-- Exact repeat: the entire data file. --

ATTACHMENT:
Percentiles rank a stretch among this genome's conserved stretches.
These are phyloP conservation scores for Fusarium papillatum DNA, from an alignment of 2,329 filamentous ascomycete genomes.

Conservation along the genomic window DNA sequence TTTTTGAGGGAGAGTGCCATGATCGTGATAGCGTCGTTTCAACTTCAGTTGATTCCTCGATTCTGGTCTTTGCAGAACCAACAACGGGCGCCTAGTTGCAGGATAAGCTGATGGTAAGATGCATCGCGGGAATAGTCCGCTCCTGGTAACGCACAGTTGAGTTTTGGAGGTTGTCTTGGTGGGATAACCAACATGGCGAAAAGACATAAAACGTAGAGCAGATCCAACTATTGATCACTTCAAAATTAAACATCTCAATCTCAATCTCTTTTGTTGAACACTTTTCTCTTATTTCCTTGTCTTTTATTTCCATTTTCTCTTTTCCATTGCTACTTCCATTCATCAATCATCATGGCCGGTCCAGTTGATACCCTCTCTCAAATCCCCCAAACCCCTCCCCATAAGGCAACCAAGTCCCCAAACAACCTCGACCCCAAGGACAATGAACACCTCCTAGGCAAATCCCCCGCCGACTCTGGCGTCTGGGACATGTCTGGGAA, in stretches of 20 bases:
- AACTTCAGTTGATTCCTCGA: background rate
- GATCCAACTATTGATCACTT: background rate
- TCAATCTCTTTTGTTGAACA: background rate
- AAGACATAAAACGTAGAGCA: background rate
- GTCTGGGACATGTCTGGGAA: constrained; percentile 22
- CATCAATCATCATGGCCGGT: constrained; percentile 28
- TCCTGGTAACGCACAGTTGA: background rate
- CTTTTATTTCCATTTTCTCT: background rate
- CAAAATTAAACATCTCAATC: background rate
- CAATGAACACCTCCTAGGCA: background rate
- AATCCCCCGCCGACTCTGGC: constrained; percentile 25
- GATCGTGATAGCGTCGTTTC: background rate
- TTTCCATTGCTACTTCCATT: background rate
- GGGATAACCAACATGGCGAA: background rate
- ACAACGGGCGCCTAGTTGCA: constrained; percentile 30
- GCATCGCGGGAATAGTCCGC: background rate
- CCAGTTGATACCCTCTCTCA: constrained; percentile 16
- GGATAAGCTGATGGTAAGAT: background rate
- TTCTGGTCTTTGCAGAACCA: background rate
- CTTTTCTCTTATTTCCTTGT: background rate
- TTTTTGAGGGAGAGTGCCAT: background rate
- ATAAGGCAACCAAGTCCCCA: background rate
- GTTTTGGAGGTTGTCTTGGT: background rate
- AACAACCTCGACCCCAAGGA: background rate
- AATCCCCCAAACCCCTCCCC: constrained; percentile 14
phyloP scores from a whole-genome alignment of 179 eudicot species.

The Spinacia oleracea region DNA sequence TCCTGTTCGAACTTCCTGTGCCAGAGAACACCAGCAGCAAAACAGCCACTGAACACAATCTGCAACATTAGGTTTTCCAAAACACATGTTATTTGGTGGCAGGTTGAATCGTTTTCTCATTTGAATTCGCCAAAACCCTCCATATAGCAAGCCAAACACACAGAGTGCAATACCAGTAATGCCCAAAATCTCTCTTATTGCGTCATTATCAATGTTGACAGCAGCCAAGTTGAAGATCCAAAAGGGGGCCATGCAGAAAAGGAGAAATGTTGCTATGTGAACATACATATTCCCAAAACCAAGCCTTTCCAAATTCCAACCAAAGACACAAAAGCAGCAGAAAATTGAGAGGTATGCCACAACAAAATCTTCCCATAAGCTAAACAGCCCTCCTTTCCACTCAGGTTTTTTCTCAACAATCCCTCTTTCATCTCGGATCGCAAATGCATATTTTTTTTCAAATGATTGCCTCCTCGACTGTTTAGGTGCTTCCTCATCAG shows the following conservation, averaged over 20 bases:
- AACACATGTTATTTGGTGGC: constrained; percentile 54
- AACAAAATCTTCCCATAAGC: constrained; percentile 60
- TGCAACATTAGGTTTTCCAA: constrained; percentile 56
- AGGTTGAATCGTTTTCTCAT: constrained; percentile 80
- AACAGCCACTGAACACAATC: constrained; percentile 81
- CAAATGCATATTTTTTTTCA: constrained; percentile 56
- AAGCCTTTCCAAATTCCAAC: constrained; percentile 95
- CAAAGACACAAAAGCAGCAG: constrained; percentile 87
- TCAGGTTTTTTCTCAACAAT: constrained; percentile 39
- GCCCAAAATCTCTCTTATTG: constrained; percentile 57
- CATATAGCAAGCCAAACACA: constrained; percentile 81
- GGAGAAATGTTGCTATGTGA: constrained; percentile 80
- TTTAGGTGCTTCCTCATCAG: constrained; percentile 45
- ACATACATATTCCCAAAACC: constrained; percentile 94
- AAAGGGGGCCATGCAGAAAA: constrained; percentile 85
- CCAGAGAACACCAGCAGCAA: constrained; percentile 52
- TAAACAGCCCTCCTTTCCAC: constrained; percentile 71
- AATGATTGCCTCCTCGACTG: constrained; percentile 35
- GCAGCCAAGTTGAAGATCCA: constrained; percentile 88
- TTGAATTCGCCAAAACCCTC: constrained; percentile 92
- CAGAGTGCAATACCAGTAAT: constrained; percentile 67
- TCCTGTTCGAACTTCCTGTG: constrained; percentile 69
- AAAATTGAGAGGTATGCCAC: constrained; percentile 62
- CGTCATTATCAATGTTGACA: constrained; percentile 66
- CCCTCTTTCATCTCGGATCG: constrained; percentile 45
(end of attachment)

Percentiles rank a stretch among this genome's conserved stretches.
These are phyloP conservation scores for Fusarium papillatum DNA, from an alignment of 2,329 filamentous ascomycete genomes.

Conservation along the genomic window DNA sequence TTTTTGAGGGAGAGTGCCATGATCGTGATAGCGTCGTTTCAACTTCAGTTGATTCCTCGATTCTGGTCTTTGCAGAACCAACAACGGGCGCCTAGTTGCAGGATAAGCTGATGGTAAGATGCATCGCGGGAATAGTCCGCTCCTGGTAACGCACAGTTGAGTTTTGGAGGTTGTCTTGGTGGGATAACCAACATGGCGAAAAGACATAAAACGTAGAGCAGATCCAACTATTGATCACTTCAAAATTAAACATCTCAATCTCAATCTCTTTTGTTGAACACTTTTCTCTTATTTCCTTGTCTTTTATTTCCATTTTCTCTTTTCCATTGCTACTTCCATTCATCAATCATCATGGCCGGTCCAGTTGATACCCTCTCTCAAATCCCCCAAACCCCTCCCCATAAGGCAACCAAGTCCCCAAACAACCTCGACCCCAAGGACAATGAACACCTCCTAGGCAAATCCCCCGCCGACTCTGGCGTCTGGGACATGTCTGGGAA, in stretches of 20 bases:
- AACTTCAGTTGATTCCTCGA: background rate
- GATCCAACTATTGATCACTT: background rate
- TCAATCTCTTTTGTTGAACA: background rate
- AAGACATAAAACGTAGAGCA: background rate
- GTCTGGGACATGTCTGGGAA: constrained; percentile 22
- CATCAATCATCATGGCCGGT: constrained; percentile 28
- TCCTGGTAACGCACAGTTGA: background rate
- CTTTTATTTCCATTTTCTCT: background rate
- CAAAATTAAACATCTCAATC: background rate
- CAATGAACACCTCCTAGGCA: background rate
- AATCCCCCGCCGACTCTGGC: constrained; percentile 25
- GATCGTGATAGCGTCGTTTC: background rate
- TTTCCATTGCTACTTCCATT: background rate
- GGGATAACCAACATGGCGAA: background rate
- ACAACGGGCGCCTAGTTGCA: constrained; percentile 30
- GCATCGCGGGAATAGTCCGC: background rate
- CCAGTTGATACCCTCTCTCA: constrained; percentile 16
- GGATAAGCTGATGGTAAGAT: background rate
- TTCTGGTCTTTGCAGAACCA: background rate
- CTTTTCTCTTATTTCCTTGT: background rate
- TTTTTGAGGGAGAGTGCCAT: background rate
- ATAAGGCAACCAAGTCCCCA: background rate
- GTTTTGGAGGTTGTCTTGGT: background rate
- AACAACCTCGACCCCAAGGA: background rate
- AATCCCCCAAACCCCTCCCC: constrained; percentile 14
phyloP scores from a whole-genome alignment of 179 eudicot species.

The Spinacia oleracea region DNA sequence TCCTGTTCGAACTTCCTGTGCCAGAGAACACCAGCAGCAAAACAGCCACTGAACACAATCTGCAACATTAGGTTTTCCAAAACACATGTTATTTGGTGGCAGGTTGAATCGTTTTCTCATTTGAATTCGCCAAAACCCTCCATATAGCAAGCCAAACACACAGAGTGCAATACCAGTAATGCCCAAAATCTCTCTTATTGCGTCATTATCAATGTTGACAGCAGCCAAGTTGAAGATCCAAAAGGGGGCCATGCAGAAAAGGAGAAATGTTGCTATGTGAACATACATATTCCCAAAACCAAGCCTTTCCAAATTCCAACCAAAGACACAAAAGCAGCAGAAAATTGAGAGGTATGCCACAACAAAATCTTCCCATAAGCTAAACAGCCCTCCTTTCCACTCAGGTTTTTTCTCAACAATCCCTCTTTCATCTCGGATCGCAAATGCATATTTTTTTTCAAATGATTGCCTCCTCGACTGTTTAGGTGCTTCCTCATCAG shows the following conservation, averaged over 20 bases:
- AACACATGTTATTTGGTGGC: constrained; percentile 54
- AACAAAATCTTCCCATAAGC: constrained; percentile 60
- TGCAACATTAGGTTTTCCAA: constrained; percentile 56
- AGGTTGAATCGTTTTCTCAT: constrained; percentile 80
- AACAGCCACTGAACACAATC: constrained; percentile 81
- CAAATGCATATTTTTTTTCA: constrained; percentile 56
- AAGCCTTTCCAAATTCCAAC: constrained; percentile 95
- CAAAGACACAAAAGCAGCAG: constrained; percentile 87
- TCAGGTTTTTTCTCAACAAT: constrained; percentile 39
- GCCCAAAATCTCTCTTATTG: constrained; percentile 57
- CATATAGCAAGCCAAACACA: constrained; percentile 81
- GGAGAAATGTTGCTATGTGA: constrained; percentile 80
- TTTAGGTGCTTCCTCATCAG: constrained; percentile 45
- ACATACATATTCCCAAAACC: constrained; percentile 94
- AAAGGGGGCCATGCAGAAAA: constrained; percentile 85
- CCAGAGAACACCAGCAGCAA: constrained; percentile 52
- TAAACAGCCCTCCTTTCCAC: constrained; percentile 71
- AATGATTGCCTCCTCGACTG: constrained; percentile 35
- GCAGCCAAGTTGAAGATCCA: constrained; percentile 88
- TTGAATTCGCCAAAACCCTC: constrained; percentile 92
- CAGAGTGCAATACCAGTAAT: constrained; percentile 67
- TCCTGTTCGAACTTCCTGTG: constrained; percentile 69
- AAAATTGAGAGGTATGCCAC: constrained; percentile 62
- CGTCATTATCAATGTTGACA: constrained; percentile 66
- CCCTCTTTCATCTCGGATCG: constrained; percentile 45